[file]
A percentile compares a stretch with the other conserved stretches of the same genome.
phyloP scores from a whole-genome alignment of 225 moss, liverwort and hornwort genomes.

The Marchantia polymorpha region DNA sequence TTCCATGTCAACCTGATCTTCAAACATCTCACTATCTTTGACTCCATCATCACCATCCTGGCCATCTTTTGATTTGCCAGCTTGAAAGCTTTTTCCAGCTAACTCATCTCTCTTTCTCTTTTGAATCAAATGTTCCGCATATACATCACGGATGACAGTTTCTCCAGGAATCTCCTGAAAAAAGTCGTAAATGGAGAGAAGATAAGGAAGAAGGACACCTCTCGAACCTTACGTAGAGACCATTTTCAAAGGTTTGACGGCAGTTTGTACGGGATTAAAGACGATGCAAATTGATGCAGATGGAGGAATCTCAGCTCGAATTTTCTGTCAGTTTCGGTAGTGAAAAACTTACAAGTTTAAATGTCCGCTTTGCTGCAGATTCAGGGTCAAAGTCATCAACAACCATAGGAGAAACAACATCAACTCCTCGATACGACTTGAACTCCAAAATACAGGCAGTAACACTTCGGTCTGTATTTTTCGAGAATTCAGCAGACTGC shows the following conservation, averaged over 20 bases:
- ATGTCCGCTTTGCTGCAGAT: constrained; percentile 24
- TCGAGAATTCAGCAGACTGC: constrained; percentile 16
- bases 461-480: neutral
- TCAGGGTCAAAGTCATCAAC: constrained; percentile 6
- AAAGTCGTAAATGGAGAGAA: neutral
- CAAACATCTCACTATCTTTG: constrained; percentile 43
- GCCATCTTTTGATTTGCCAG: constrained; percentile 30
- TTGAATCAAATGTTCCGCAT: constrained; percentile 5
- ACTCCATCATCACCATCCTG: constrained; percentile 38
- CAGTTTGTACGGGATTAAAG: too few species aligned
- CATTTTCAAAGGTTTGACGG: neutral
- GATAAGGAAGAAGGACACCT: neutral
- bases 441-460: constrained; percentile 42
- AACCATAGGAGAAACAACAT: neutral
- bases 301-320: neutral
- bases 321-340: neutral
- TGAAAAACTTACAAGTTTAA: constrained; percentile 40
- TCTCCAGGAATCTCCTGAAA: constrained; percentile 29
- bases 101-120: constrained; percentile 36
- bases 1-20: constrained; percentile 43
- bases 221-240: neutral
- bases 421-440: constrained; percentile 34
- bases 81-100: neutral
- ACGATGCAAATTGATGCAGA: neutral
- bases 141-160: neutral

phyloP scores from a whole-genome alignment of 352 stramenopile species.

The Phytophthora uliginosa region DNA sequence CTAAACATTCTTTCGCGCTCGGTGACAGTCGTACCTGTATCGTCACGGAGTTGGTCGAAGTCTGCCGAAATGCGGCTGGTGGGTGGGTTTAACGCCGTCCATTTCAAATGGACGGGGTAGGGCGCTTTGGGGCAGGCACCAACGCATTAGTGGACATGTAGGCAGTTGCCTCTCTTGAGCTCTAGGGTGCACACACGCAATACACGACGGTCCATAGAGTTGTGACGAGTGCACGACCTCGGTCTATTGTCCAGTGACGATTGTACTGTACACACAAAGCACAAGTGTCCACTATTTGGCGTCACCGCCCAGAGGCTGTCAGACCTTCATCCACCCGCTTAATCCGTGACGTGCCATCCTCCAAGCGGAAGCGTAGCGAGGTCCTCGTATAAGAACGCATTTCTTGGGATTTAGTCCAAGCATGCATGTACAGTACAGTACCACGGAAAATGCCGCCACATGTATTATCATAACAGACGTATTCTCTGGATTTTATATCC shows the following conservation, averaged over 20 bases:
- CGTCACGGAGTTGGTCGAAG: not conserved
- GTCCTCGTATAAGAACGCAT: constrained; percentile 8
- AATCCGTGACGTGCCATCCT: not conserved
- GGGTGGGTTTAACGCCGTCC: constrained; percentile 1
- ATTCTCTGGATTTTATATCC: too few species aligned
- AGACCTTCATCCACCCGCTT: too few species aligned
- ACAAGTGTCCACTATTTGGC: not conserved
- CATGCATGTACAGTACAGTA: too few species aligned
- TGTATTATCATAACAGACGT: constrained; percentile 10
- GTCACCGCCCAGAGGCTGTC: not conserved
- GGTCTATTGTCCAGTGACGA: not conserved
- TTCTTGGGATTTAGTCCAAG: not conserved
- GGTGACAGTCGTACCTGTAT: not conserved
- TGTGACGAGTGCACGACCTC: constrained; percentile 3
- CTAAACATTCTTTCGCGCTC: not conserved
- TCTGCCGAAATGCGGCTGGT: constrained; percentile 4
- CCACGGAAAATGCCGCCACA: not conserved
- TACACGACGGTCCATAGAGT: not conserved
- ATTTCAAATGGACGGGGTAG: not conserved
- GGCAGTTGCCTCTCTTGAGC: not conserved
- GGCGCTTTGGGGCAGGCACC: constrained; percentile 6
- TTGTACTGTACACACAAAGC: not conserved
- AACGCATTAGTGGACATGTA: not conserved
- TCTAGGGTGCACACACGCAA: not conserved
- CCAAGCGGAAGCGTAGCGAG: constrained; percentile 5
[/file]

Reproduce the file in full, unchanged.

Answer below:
A percentile compares a stretch with the other conserved stretches of the same genome.
phyloP scores from a whole-genome alignment of 225 moss, liverwort and hornwort genomes.

The Marchantia polymorpha region DNA sequence TTCCATGTCAACCTGATCTTCAAACATCTCACTATCTTTGACTCCATCATCACCATCCTGGCCATCTTTTGATTTGCCAGCTTGAAAGCTTTTTCCAGCTAACTCATCTCTCTTTCTCTTTTGAATCAAATGTTCCGCATATACATCACGGATGACAGTTTCTCCAGGAATCTCCTGAAAAAAGTCGTAAATGGAGAGAAGATAAGGAAGAAGGACACCTCTCGAACCTTACGTAGAGACCATTTTCAAAGGTTTGACGGCAGTTTGTACGGGATTAAAGACGATGCAAATTGATGCAGATGGAGGAATCTCAGCTCGAATTTTCTGTCAGTTTCGGTAGTGAAAAACTTACAAGTTTAAATGTCCGCTTTGCTGCAGATTCAGGGTCAAAGTCATCAACAACCATAGGAGAAACAACATCAACTCCTCGATACGACTTGAACTCCAAAATACAGGCAGTAACACTTCGGTCTGTATTTTTCGAGAATTCAGCAGACTGC shows the following conservation, averaged over 20 bases:
- ATGTCCGCTTTGCTGCAGAT: constrained; percentile 24
- TCGAGAATTCAGCAGACTGC: constrained; percentile 16
- bases 461-480: neutral
- TCAGGGTCAAAGTCATCAAC: constrained; percentile 6
- AAAGTCGTAAATGGAGAGAA: neutral
- CAAACATCTCACTATCTTTG: constrained; percentile 43
- GCCATCTTTTGATTTGCCAG: constrained; percentile 30
- TTGAATCAAATGTTCCGCAT: constrained; percentile 5
- ACTCCATCATCACCATCCTG: constrained; percentile 38
- CAGTTTGTACGGGATTAAAG: too few species aligned
- CATTTTCAAAGGTTTGACGG: neutral
- GATAAGGAAGAAGGACACCT: neutral
- bases 441-460: constrained; percentile 42
- AACCATAGGAGAAACAACAT: neutral
- bases 301-320: neutral
- bases 321-340: neutral
- TGAAAAACTTACAAGTTTAA: constrained; percentile 40
- TCTCCAGGAATCTCCTGAAA: constrained; percentile 29
- bases 101-120: constrained; percentile 36
- bases 1-20: constrained; percentile 43
- bases 221-240: neutral
- bases 421-440: constrained; percentile 34
- bases 81-100: neutral
- ACGATGCAAATTGATGCAGA: neutral
- bases 141-160: neutral

phyloP scores from a whole-genome alignment of 352 stramenopile species.

The Phytophthora uliginosa region DNA sequence CTAAACATTCTTTCGCGCTCGGTGACAGTCGTACCTGTATCGTCACGGAGTTGGTCGAAGTCTGCCGAAATGCGGCTGGTGGGTGGGTTTAACGCCGTCCATTTCAAATGGACGGGGTAGGGCGCTTTGGGGCAGGCACCAACGCATTAGTGGACATGTAGGCAGTTGCCTCTCTTGAGCTCTAGGGTGCACACACGCAATACACGACGGTCCATAGAGTTGTGACGAGTGCACGACCTCGGTCTATTGTCCAGTGACGATTGTACTGTACACACAAAGCACAAGTGTCCACTATTTGGCGTCACCGCCCAGAGGCTGTCAGACCTTCATCCACCCGCTTAATCCGTGACGTGCCATCCTCCAAGCGGAAGCGTAGCGAGGTCCTCGTATAAGAACGCATTTCTTGGGATTTAGTCCAAGCATGCATGTACAGTACAGTACCACGGAAAATGCCGCCACATGTATTATCATAACAGACGTATTCTCTGGATTTTATATCC shows the following conservation, averaged over 20 bases:
- CGTCACGGAGTTGGTCGAAG: not conserved
- GTCCTCGTATAAGAACGCAT: constrained; percentile 8
- AATCCGTGACGTGCCATCCT: not conserved
- GGGTGGGTTTAACGCCGTCC: constrained; percentile 1
- ATTCTCTGGATTTTATATCC: too few species aligned
- AGACCTTCATCCACCCGCTT: too few species aligned
- ACAAGTGTCCACTATTTGGC: not conserved
- CATGCATGTACAGTACAGTA: too few species aligned
- TGTATTATCATAACAGACGT: constrained; percentile 10
- GTCACCGCCCAGAGGCTGTC: not conserved
- GGTCTATTGTCCAGTGACGA: not conserved
- TTCTTGGGATTTAGTCCAAG: not conserved
- GGTGACAGTCGTACCTGTAT: not conserved
- TGTGACGAGTGCACGACCTC: constrained; percentile 3
- CTAAACATTCTTTCGCGCTC: not conserved
- TCTGCCGAAATGCGGCTGGT: constrained; percentile 4
- CCACGGAAAATGCCGCCACA: not conserved
- TACACGACGGTCCATAGAGT: not conserved
- ATTTCAAATGGACGGGGTAG: not conserved
- GGCAGTTGCCTCTCTTGAGC: not conserved
- GGCGCTTTGGGGCAGGCACC: constrained; percentile 6
- TTGTACTGTACACACAAAGC: not conserved
- AACGCATTAGTGGACATGTA: not conserved
- TCTAGGGTGCACACACGCAA: not conserved
- CCAAGCGGAAGCGTAGCGAG: constrained; percentile 5